4. Gutiérrez Illán, J., Thomas, C.D., Jones, J.A. Wong, W.K., Shirley, S.M. and Betts, M.G. 2014. Precipitation and winter temperature predict long-term range-scale abundance changes in Western North American birds. Global Change Biology 20(11): 3351–3364
  5. Betts, M.G., Fahrig, L., Hadley, A.S., Halstead, K.E., Robinson, W.D. Bowman, J., Wiens, J.A., and Lindenmayer, D.B. 2014. A species-centered approach for uncovering generalities in organism responses to habitat loss and fragmentation. Ecography 37(6):517-527.
  6. Hadley, A.S., Frey, S., Robinson, W.D., Kress, J. and Betts, M.G. 2014. Tropical forest fragmentation limits pollination of a keystone understory herb. Ecology 95(8):2202-2212.
  7. Betts, M.G., Verschuyl, J., Giovanini, J., Stokely, T., and Kroll, A.J. 2013. Initial experimental effects of intensive forest management on avian abundance. Forest Ecology and Management. 310:1036-1044.
  8. Rivers, J.W., Liebl, A.L., Martin, L.B., and Betts, M.G. 2012. Baseline corticosterone is positively related to juvenile survival in a migrant passerine bird. Functional Ecology 26 (5), 1127-1134.
  9. Shirley, S.M., Yang, Z., Hutchinson, R.A., Alexander, J.D., McGarigal, K., and Betts, M.G. 2013. Species distribution modelling for the people: unclassified landsat TM imagery predicts bird occurrence at fine resolutions. Diversity and Distributions 19:651-872.
  10. Briggs, F., Lakshminarayanan, B., Neal, L., Fern, X, Raich, R., Frey, S.K., Hadley, A.S. and Betts, M.G. 2012. Acoustic classification of multiple simultaneous bird species: a multi-instance multi-label approach. Journal of the Acoustical Society of America 131: 4640-4650.
  11. Hadley, A.S. and Betts, M.G. 2012. The effects of landscape fragmentation on pollination dynamics: absence of evidence not evidence of absence. Biological Reviews 87(3): 526-544.
  12. Jones, J., Kroll, A.J., Giovanini, J., Duke, S.D., and Betts, M.G. 2011. Estimating occupancy thresholds with imperfect species detection. Ecology 92: 2299-2309.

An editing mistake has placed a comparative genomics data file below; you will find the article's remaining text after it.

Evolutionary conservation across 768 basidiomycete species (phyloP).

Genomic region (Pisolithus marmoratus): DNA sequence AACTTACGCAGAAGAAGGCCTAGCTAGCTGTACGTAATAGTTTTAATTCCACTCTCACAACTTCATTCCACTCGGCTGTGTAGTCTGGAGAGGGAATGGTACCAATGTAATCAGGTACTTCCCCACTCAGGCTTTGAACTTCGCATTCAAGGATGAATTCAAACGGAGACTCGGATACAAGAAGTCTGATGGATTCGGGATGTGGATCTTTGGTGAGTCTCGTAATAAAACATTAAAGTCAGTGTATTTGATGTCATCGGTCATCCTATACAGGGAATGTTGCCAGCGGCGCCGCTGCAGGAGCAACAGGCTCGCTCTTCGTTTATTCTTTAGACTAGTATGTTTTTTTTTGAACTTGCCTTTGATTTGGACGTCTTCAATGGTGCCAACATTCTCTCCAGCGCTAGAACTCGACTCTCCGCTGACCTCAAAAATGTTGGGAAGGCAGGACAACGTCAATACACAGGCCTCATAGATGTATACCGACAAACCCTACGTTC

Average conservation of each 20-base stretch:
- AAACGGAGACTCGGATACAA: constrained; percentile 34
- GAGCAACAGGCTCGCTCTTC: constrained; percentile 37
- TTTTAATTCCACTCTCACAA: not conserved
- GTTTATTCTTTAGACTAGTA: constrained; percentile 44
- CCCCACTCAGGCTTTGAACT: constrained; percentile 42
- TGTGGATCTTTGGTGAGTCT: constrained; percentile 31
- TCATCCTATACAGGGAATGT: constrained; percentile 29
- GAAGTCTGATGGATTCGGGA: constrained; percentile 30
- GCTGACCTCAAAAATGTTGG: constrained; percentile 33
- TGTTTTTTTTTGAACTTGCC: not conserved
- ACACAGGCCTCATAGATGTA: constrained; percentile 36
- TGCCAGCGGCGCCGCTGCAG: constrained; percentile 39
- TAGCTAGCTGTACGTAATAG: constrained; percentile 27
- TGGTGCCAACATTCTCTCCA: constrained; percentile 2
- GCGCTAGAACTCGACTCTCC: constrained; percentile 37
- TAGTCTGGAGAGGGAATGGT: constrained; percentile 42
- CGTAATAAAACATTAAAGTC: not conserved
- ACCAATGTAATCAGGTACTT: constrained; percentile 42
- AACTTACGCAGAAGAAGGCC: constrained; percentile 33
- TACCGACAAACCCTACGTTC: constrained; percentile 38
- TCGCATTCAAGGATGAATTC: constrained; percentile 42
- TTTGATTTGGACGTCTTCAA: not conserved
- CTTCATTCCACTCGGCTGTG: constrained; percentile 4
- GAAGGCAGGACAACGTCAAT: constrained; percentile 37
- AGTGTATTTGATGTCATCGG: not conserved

13. Zitske, B.P., Betts, M.G. and Diamond, A.W. 2011. Habitat loss reduces apparent survival of songbirds in a forest mosaic. Conservation Biology 25: 993-1001.
  14. Betts, M.G., Hagar, J., Rivers, J. Alexander, J. McGarigal, K. and McComb, B.C. 2010. Thresholds in songbird occurrence in relation to early seral broadleaf forest. Ecological Applications 20: 2116-2130.
  15. Goetz , S.J., Steinberg, D., Betts, M.G., Holmes, R.T., Doran, P.J. Dubayah, R. and Hofton, M. 2010. Lidar remote sensing variables predict breeding habitat of a Neotropical migrant bird. Ecology 96: 1569-1576.
  16. Hadley, A.S. and Betts, M.G. 2009. Tropical deforestation alters hummingbird movement patterns. Biology Letters 5:207-210
  17. Betts, M.G., Hadley, A.S., Rodenhouse, N.L. and Nocera, J.J. 2008. Social information trumps vegetation structure in breeding site selection by a migrant songbird. Proceedings of the Royal Society of London-Ser. B. 275: 2257-2263.
  18. Betts, M.G., Rodenhouse, N.L., Sillett, T.S. Doran, P.D. & Holmes, R.T. 2008. Dynamic occupancy models reveal within-breeding season movement up a habitat quality gradient by a migrant songbird. Ecography 31(5): 592-600.
  19. Betts, M.G., Forbes, G.J. and Diamond, A.W. 2007. Thresholds in songbird occurrence in relation to landscape structure. Conservation Biology 21: 1046-1058.
  20. Betts, M.G., Forbes, G.J., Diamond, A.W., and Taylor, P.D. 2006. Independent effects of habitat amount and fragmentation on songbirds in a forest mosaic. Ecological Applications 16: 1076-1089.
  21. Betts, M.G., Diamond, A.W., Forbes, G.J., Villard, M.-A. and Gunn, J. 2006. The importance of spatial autocorrelation, extent and resolution in predicting forest bird occurrence. Ecological Modelling 191: 197-224.